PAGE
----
Peaty, who has always dominated this race, had to fight to defend his title. It wasn’t won with the ease that we have come to expect from Peaty, and it was a nervy few moments going into the final 25m of the race with Van De Burgh and his teammate James Wilby pushing Peaty hard.
And yet he still won by half a second. This race was never going to be his fastest as he has prioritised over events but even Peaty wouldn’t have expected Van De Burgh and Wilby to challenge like they did.
For a man who has always struggled to start quickly, it was decent from Peaty with him only a quarter of a body length behind Van De Burgh at the 25m. But by the end of the first 50m, Peaty was already 0.29 seconds ahead of Van De Burgh.
James Wilby in the lane next to him found some extra energy from somewhere in the final 25m to come from behind Van De Burgh to just snatch the silver medal by 0.01 seconds. It was remarkable.
Priortising the European Championships – taking place later on in the year – Peaty aimed to swim times close to his records. It wasn’t won as easily as he would have liked, but it is another medal to add to his monumental haul. Peaty felt it important not to peak to early, preferring to save his best performances for the bigger sporting events like the World Championships and the Olympics.
His qualifying time was actually quicker than the one he swam in the final. He won it with ease finishing the quickest by more than a second in the semi-finals and set a new Commonwealth Games record at 58.59 seconds. Australia have been in full control in the pool so far in the Commonwealth games winning 14 more medals than England in second. But even the Aussies couldn’t stop the spectacular Peaty.
In the build-up to this race, Peaty has been dubbed the “Usain Bolt” of Swimming and it’s no surprise why. He is by far the most dominant male swimmer in the world currently. He has set a target to win over 50 medals. This was his 27th major tournament medal and he’s only 23. In an interview with the BBC, Peaty said:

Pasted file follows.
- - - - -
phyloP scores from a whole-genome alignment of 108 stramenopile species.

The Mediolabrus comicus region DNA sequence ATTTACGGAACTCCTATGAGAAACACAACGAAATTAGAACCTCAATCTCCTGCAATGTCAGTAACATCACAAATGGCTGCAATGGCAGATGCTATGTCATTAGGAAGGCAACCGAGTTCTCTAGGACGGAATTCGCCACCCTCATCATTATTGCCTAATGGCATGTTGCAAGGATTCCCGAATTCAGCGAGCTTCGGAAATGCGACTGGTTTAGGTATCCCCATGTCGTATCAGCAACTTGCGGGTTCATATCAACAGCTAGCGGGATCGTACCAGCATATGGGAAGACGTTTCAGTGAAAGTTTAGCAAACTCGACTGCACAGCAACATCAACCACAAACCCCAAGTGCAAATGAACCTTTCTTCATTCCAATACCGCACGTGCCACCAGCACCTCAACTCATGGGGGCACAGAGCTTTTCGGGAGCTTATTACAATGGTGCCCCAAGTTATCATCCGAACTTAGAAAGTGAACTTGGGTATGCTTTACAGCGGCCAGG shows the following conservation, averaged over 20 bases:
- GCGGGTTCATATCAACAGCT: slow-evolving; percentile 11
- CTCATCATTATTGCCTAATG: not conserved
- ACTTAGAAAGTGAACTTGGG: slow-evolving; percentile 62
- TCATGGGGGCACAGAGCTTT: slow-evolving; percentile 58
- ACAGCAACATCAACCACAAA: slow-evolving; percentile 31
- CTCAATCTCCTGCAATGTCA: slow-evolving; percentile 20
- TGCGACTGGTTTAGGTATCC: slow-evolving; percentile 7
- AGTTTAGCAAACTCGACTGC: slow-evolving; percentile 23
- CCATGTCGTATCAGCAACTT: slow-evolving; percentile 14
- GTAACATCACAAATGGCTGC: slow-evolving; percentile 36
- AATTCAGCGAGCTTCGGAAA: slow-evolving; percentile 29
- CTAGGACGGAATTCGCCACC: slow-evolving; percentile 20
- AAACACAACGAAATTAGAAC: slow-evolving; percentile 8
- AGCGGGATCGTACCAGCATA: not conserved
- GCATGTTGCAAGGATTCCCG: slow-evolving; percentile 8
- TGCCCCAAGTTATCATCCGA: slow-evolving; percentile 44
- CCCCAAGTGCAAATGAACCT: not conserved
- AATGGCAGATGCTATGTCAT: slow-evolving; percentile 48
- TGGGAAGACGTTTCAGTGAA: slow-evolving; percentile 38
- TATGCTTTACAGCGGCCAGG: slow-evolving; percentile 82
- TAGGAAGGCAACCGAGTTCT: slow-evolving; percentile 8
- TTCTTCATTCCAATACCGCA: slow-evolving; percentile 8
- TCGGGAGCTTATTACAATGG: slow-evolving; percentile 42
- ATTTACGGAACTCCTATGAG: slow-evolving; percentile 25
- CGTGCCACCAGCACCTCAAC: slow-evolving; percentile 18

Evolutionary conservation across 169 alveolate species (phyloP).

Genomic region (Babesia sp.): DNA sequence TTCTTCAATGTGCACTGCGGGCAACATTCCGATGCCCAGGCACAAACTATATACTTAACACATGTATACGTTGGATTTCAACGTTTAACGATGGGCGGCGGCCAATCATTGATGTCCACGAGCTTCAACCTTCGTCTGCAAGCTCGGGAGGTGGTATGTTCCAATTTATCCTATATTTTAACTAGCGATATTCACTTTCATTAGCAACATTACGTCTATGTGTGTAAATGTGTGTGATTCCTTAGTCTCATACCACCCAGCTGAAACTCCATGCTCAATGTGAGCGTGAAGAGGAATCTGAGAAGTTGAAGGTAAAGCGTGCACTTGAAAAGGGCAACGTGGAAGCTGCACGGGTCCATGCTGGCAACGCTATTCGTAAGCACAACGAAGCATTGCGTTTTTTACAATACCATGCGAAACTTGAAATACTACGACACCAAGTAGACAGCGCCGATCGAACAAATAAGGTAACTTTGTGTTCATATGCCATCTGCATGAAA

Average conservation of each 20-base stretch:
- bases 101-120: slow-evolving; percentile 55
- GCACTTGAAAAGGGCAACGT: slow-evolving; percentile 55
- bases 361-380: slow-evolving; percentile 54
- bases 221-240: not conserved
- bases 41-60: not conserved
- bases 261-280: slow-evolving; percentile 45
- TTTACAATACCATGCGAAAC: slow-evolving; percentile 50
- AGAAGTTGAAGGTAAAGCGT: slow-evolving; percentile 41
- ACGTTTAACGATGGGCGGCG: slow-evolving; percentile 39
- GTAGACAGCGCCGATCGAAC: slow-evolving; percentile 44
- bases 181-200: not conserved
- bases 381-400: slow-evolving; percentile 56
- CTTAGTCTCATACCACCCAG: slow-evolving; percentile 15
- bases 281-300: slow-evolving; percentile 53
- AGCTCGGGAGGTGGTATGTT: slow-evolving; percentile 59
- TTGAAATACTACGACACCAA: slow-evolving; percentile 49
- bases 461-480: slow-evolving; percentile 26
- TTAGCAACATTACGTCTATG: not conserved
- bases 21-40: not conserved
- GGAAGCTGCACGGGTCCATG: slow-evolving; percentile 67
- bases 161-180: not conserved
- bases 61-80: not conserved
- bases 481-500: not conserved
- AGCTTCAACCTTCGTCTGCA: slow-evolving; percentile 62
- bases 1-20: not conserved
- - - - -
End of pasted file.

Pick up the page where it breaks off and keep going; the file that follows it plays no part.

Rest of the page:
“It’s my third time this season swimming long course. It was all about the race tonight, it’s not about time and thankfully that’s four years undefeated.
I’ve ticked everything I wanted to do tonight.”
There has been much talk about “Project 56”, with Peaty aiming to be the first person to swim under 56 seconds in the 100m breaststroke. Peaty said:
“It’s not a question if i’ll do it [go under 56 seconds], but when i’ll do it”
But that target is unlikely to be smashed just yet with no serious contender offering a threat to Peaty’s titles. When he dives into the pool, he is concentrating on beating his own records rather than his opponent. That is how good he is. The ten fastest times in the history of the 100m breaststroke have all been set by him.
Peaty hasn’t been beaten since 2014, and that is down to the hard work that he puts in. His diet consists of 8,000 calories a day and many in the sport speak of his competitiveness even of the insignificant things. It is this hunger that has got him where he is today.
“A Commonwealth year is always a difficult one because you’re not always against the best of the best in the world
It was nowhere near PB… but you know you just enjoy it.” Peaty said.
Peaty will continue to dominate this event for many years to come. In the 2014 Commonwealth Games he was just starting out, winning the event with a time of 59.47 seconds. In the space of just two years, he had beaten his Commonwealth winning time by more than two seconds. Peaty is well on his way to replicating that form for the 2020 Olympics in Tokyo.